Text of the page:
Stephen King is my muse

About six months ago I experienced a crisis of confidence. To be honest this isn’t unusual. I’m pretty sure writers have these on a semi-regular basis. I have a theory that if you can limit them to one a month, you’re doing pretty well.

I was probably doing something unhelpful like reading a bad review or feeling that everyone else had a bestseller/better cover/twelve-book deal for a squillion pounds and that basically everything I wrote was a waste of good memory space (the eBook writer’s equivalent of ink in case you’re wondering).

Of course, what you need to do when you’re feeling like this is either drink copious amounts of gin, give yourself a sharp talking-to or phone your editor.

Happily for my liver and self-esteem, I chose the third option.

I have been very lucky with my writing career to date and it’s largely because of my editors. A relationship with an editor is unique. It has to be close but not too close, you have to be able to pour out your soul to them and not be offended when they point out your failings. They need to help steer you on a constant path and offer up some tough love when it’s needed.

I asked my editor if I should undertake some kind of course to help refine my style and hone the craft. I had just finished my third book and knew that I was improving with every novel I wrote. However for me, writing is a journey and to use the London to Inverness train line as a metaphor, I had just reached Stevenage. There’s a long way to go and I want to get better at this, ‘words on a page’ lark.

She smiled. It was the smile of a favourite teacher – all-knowing, never patronising. I sat up straighter in my seat, ready to receive the truth. ‘You’ve read On Writing, haven’t you?’ she asked.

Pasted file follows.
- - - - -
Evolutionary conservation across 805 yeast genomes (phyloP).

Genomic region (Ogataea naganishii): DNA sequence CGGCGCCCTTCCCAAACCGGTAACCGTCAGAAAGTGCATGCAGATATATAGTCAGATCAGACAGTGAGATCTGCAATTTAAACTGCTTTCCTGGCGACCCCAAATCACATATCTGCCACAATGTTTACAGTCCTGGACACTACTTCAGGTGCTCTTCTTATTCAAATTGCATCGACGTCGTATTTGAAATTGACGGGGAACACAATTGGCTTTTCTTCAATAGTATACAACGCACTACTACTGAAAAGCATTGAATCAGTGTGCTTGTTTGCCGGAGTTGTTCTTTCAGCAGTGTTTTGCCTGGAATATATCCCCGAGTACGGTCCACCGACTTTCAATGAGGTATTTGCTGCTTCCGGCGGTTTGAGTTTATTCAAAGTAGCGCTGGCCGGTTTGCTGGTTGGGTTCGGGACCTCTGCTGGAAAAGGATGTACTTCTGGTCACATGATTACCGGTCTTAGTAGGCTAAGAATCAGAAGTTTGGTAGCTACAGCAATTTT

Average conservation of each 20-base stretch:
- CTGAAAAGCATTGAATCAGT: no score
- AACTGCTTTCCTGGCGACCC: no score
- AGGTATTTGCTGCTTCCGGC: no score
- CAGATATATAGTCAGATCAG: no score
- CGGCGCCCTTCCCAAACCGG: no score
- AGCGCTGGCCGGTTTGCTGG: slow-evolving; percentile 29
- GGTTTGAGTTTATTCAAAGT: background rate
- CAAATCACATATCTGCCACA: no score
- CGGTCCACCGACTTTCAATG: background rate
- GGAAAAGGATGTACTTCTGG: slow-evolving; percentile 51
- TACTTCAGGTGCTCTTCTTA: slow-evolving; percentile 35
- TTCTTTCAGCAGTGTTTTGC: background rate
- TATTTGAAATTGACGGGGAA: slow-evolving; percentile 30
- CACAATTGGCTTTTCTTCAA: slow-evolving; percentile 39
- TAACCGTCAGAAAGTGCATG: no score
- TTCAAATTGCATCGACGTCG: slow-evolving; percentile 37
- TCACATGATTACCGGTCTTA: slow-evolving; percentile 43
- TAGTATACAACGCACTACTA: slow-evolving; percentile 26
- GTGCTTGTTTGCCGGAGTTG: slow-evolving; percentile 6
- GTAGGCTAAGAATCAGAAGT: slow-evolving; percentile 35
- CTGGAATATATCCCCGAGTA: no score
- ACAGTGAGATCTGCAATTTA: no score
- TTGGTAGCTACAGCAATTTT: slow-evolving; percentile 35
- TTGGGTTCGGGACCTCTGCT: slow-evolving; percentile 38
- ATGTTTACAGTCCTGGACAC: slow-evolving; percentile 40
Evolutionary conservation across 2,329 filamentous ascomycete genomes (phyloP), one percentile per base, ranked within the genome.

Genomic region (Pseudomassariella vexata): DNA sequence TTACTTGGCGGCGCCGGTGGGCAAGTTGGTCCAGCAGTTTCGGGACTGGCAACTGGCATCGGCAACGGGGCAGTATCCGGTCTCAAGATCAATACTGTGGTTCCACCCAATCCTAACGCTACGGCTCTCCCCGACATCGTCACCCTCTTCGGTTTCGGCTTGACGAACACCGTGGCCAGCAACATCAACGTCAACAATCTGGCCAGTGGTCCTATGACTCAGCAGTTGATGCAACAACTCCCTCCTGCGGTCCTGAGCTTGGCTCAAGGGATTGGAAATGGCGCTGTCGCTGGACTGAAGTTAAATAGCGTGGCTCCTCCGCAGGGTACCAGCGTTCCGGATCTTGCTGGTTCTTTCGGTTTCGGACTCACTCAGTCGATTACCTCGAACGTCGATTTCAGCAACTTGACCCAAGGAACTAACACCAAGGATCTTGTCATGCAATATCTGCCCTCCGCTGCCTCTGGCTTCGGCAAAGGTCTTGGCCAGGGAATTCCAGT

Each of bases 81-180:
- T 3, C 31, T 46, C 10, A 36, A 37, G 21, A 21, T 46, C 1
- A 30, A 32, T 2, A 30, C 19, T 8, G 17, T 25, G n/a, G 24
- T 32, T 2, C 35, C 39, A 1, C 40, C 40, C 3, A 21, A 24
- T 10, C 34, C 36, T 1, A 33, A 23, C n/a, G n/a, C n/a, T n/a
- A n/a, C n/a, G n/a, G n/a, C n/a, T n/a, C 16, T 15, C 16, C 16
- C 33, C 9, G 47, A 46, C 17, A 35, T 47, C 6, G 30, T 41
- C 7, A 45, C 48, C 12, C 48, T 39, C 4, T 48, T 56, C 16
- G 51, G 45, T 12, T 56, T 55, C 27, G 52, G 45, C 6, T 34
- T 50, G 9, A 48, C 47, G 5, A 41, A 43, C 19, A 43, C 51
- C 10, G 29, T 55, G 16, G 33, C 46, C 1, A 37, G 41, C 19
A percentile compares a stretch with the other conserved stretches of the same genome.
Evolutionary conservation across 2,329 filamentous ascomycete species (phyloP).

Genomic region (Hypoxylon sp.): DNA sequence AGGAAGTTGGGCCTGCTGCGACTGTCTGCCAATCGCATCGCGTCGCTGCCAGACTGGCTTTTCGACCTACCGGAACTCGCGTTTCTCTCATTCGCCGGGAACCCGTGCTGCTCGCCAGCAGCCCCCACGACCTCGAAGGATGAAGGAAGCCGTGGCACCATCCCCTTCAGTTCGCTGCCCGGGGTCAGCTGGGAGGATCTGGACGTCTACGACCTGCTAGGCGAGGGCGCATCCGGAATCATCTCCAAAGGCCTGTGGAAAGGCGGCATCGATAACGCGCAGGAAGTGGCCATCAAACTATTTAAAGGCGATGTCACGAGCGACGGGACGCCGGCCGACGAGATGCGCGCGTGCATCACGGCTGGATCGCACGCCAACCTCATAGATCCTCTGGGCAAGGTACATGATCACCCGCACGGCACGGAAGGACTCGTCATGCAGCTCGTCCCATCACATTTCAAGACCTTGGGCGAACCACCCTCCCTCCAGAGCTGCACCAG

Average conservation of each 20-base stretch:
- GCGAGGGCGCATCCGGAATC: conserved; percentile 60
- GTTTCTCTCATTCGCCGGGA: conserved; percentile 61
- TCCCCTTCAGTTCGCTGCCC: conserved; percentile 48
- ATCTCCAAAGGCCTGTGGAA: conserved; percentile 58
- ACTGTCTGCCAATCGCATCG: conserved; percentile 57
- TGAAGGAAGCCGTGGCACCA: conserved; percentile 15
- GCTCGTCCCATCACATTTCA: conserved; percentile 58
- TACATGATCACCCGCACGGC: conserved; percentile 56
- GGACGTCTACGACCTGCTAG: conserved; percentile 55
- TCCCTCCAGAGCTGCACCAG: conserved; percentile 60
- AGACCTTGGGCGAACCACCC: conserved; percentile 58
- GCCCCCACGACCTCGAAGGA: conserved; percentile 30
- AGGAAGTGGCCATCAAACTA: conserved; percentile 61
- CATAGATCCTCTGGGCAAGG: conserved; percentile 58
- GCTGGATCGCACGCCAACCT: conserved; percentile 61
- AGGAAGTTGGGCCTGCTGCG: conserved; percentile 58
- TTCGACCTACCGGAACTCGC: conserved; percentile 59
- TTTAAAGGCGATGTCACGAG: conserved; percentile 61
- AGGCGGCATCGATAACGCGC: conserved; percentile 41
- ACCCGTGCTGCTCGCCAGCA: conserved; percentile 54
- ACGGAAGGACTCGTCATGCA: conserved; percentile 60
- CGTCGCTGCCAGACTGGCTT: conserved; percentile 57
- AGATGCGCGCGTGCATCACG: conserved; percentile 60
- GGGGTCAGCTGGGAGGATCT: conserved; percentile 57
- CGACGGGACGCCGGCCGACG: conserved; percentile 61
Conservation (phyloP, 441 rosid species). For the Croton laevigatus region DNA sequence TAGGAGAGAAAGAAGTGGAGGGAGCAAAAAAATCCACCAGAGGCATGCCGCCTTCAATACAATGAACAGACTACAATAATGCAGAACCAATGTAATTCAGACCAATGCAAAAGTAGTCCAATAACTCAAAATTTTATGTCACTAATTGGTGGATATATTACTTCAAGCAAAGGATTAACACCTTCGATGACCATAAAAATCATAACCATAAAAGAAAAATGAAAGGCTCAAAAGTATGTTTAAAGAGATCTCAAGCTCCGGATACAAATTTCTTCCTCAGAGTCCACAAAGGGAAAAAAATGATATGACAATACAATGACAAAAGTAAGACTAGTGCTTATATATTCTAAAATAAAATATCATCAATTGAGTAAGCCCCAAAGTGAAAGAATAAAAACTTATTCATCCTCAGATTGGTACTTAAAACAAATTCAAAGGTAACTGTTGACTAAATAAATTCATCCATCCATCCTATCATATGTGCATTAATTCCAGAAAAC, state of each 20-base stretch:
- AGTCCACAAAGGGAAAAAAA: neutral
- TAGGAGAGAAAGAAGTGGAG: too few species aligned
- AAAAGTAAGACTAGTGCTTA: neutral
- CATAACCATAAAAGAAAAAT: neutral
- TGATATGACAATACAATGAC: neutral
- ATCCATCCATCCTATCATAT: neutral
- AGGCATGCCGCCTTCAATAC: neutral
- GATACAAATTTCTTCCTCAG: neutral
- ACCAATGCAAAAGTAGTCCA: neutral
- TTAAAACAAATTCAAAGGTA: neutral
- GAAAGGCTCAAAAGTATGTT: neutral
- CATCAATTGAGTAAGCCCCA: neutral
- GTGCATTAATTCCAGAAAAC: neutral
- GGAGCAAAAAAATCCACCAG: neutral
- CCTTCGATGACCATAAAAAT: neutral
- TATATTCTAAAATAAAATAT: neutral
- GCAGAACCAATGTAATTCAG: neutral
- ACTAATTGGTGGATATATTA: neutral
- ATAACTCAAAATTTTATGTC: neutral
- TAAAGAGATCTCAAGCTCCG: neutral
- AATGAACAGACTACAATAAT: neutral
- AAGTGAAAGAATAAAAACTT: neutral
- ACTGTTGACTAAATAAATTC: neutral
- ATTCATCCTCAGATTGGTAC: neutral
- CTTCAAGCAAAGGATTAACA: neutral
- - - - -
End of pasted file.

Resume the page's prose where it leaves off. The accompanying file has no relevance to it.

I nodded.

‘Well then,’ she said. ‘Pretty much everything you need is in that book.’

And you know what? She’s right.

I’m not writing-off (hur hur) courses or groups or any of that good stuff but if you need a friend to lay it on the line as far as writing is concerned, Stephen King is your man.

I recommend this book to everyone because it’s a mighty fine book. It’s a bible for writers and it’s absolutely fascinating for anyone with a grain of interest in the written word.

Stephen King and I occupy very different writing genres but as far as practical advice and insight goes, there is no finer teacher.

What writer can’t fail to be enlightened by the advice,

‘Write with the door closed, rewrite with the door open’,

or emboldened by the words,

‘…you must not come lightly to the blank page.’

Who isn’t amused by the assertion that,

‘Language does not always have to wear a tie and lace-up shoes’,

and who can argue with the observation regarding appropriateness in writing (originally from George Carlin) that,

‘…in some company it’s perfectly all right to prick your finger, but very bad form to finger your prick.’

However, the biggest reason I love this book and why I re-read it before I begin a new novel is because Stephen King takes no prisoners. I‘m a pretty direct person and I appreciate directness in others, provided I respect what they have to say.  Needless to say, I respect Stephen King and all the advice he’s prepared to offer me.

This book is the equivalent of your straight-talking, slightly edgy uncle who comes to visit from time to time. You’re a bit scared of him but fascinated too because he’s got magic in his bones and he used to take large quantities of drugs.

It’s this edginess that inspires me. He talks about his muse as a guy in a basement, smoking cigars while he does all the work. This guy has a bag of magic called inspiration and he makes you work for it.

Well my muse is Stephen King. He sits on my shoulder and oozes disappointment as I use another adverb (I could have written ‘ill-advisedly’ here but I resisted). He nods in silence as I edit out unnecessary words from my narrative and raises an eyebrow if I manage something good.

I don’t always get it right. Who does? I am a typo-monkey and an adverb-junkie but I keep trying. I think that’s what he wants me to do. That’s all any writer can do.

So next time you feel a crisis of confidence about your writing and don’t know what to do, reach for this book. Even if you’re not a writer, reach for this book.  As the great man might say, it’s a little piece of,

‘…uniquely portable magic.’

What more do you need?

On Writing by Stephen King

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